Uganda’s open-door policy
Situated in East Africa with a population of not quite 50 million people, Uganda is home to more than 1.5 million refugees, mainly from South Sudan and the Democratic Republic of the Congo (DRC).
Unlike in other hosting nations, refugees in Uganda do not live in fenced camps. The country has a well-developed and well-executed refugee response framework, which fosters self-reliance. Jeje Odongo, the Ugandan Minister of Foreign Affairs, has said: “Here, refugees are given land to live on and farm; they are enabled to move freely, access social services such as education, start businesses and find employment.” He emphasised that refugees are treated with dignity.
Refugees in Uganda are indeed allocated land for settlement and kitchen gardening. They thus grow some of the food they need themselves. In northern Uganda, local communities’ generosity has provided land for settling refugees. The region is rather poor and not densely populated. In the western region, the government has made some of its own land available for this purpose. In both regions, refugees do not get enough land for commercial farming.
Effective implementation of progressive policies
A variety of factors have contributed to Uganda’s progressive stance. The Refugee Act of 2006 and Refugee regulation 2010 have accorded refugees with the right to work as well as the freedoms of movement and association. These two policies have also provided a strong legal and regulatory framework for refugee rights, which is in line with the “leave no one behind” approach of the New York Declaration on Refugees and Migrants which the UN General Assembly adopted in 2016. Its main objective is responsibility sharing by countries to ease the pressure on the country hosting refugees and ensuring conditions in the country of origin are improved for them to go back and live in dignity.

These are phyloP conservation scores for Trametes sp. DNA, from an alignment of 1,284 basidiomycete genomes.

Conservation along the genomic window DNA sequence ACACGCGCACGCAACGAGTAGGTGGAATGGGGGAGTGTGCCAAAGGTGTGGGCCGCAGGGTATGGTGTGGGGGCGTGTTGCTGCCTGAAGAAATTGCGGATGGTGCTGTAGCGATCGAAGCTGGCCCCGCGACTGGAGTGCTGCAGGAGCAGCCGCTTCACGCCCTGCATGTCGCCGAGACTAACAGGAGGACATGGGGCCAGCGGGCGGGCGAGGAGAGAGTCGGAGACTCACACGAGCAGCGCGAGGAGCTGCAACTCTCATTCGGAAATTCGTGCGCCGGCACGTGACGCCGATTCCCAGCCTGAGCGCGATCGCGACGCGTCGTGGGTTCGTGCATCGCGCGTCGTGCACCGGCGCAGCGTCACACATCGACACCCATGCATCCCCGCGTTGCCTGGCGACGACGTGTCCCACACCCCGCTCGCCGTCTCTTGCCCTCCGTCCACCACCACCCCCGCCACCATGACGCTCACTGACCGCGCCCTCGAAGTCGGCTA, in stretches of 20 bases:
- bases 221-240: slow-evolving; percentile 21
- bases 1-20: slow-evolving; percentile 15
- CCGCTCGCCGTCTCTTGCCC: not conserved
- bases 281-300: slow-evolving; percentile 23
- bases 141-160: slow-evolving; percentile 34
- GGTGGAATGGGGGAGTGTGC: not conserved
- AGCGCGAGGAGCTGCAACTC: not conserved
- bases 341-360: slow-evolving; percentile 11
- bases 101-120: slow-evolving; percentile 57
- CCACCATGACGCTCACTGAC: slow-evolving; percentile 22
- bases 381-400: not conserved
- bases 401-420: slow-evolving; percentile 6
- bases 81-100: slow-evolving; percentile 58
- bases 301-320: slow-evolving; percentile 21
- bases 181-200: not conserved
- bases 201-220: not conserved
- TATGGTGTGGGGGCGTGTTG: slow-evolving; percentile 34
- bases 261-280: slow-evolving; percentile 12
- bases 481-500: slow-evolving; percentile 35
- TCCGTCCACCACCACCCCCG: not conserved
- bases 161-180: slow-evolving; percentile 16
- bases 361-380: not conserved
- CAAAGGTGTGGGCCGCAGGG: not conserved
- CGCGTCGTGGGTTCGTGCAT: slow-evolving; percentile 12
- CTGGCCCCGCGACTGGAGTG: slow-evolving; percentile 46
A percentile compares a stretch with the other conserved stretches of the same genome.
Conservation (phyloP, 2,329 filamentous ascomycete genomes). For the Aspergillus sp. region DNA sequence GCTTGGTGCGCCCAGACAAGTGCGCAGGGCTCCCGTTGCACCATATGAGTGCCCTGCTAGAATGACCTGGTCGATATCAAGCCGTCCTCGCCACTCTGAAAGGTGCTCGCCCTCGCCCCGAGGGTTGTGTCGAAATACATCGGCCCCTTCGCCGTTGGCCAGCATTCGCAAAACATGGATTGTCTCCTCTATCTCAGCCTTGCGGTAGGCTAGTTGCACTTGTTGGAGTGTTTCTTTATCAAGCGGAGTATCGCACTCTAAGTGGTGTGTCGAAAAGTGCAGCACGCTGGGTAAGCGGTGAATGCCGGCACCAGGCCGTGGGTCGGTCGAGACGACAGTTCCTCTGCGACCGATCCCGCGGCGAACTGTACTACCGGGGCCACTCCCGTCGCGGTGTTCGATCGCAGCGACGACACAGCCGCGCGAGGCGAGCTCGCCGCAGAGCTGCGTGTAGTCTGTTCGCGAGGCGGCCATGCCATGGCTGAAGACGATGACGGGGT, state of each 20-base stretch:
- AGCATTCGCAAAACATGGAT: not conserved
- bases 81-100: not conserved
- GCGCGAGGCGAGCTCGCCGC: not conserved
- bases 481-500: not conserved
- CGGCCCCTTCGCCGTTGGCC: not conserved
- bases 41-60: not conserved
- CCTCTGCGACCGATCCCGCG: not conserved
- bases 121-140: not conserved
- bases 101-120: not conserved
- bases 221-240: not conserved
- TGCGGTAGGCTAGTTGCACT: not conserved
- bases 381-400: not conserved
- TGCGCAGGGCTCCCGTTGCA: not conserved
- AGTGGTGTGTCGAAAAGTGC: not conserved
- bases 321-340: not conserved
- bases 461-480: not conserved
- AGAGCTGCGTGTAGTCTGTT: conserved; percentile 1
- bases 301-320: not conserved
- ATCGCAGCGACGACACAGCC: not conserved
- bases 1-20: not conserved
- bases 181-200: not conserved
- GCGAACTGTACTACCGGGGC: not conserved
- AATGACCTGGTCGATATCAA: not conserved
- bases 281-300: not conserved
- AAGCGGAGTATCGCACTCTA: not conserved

Progressive policies, which grant refugees the right to live and work in the country hosting them, are helpful only when they are implemented effectively. The Ugandan government has created a department for refugees. Among other things, it is in charge of the comprehensive refugee response framework (CRRF) with a 35-member steering group. It plans and implements measures and coordinates among different ministries. The private sector and civil-society organisations are involved too.
Uganda’s approach to refugees is both nuanced and holistic. Multi-stakeholder coordination discourages siloed action. Indeed, the government’s current Third National Development Plan addresses refugee issues.
Uganda is a low-income country. Its welcoming attitude towards refugees is supported internationally. Indeed, its open-door stance has proved beneficial to the country. Uganda is receiving both humanitarian aid and official development assistance (ODA).
Given that the country has been struggling with its fight against poverty and providing basic amenities to its citizens, donor funding matters very much. It often benefits both refugees and local communities. For example, the UN Refugee Agency (UNHCR) is running a project which is designed to build local infrastructure, which serves everyone living in a given area. The World Bank too is making efforts to improve local-level development opportunities. These projects are meant to ease pressure on the country and the people hosting refugees.
Donors generally appreciate Uganda’s welcoming attitude to refugees. For example, the European Union made €200 million available over four years. The hosting of refugees also has downsides. Detrimental impacts on the environment have increased. For example, the demand for fire wood has grown and is contributing to deforestation.
The impacts of climate change, moreover, are affecting agriculture and food prices are rising internationally. Conflicts over resources occur regularly. Aid flows are not keeping up with the need, and Uganda’s refugee-friendly programmes tend to be underfunded. Moreover, the country has been hit hard by flooding recently.
Uganda nonetheless continues to practice its open-door policy. It is doing the international community a service. People who flee from strife-torn areas to foreign countries need a place where they can live in dignity – and global problems are compounded if they do not find one. Inclusive policies are thus necessary, and they must pay attention to the special needs of traumatised people who have experienced brutal violence.
Roselyn Davina Vusia is working for the German development agency GIZ (Deutsche Gesellschaft für internationale Zusammenarbeit) in Uganda. She is Deputy head of RISE, a project aiming to create inclusive socio-economic opportunities for refugees and host communities.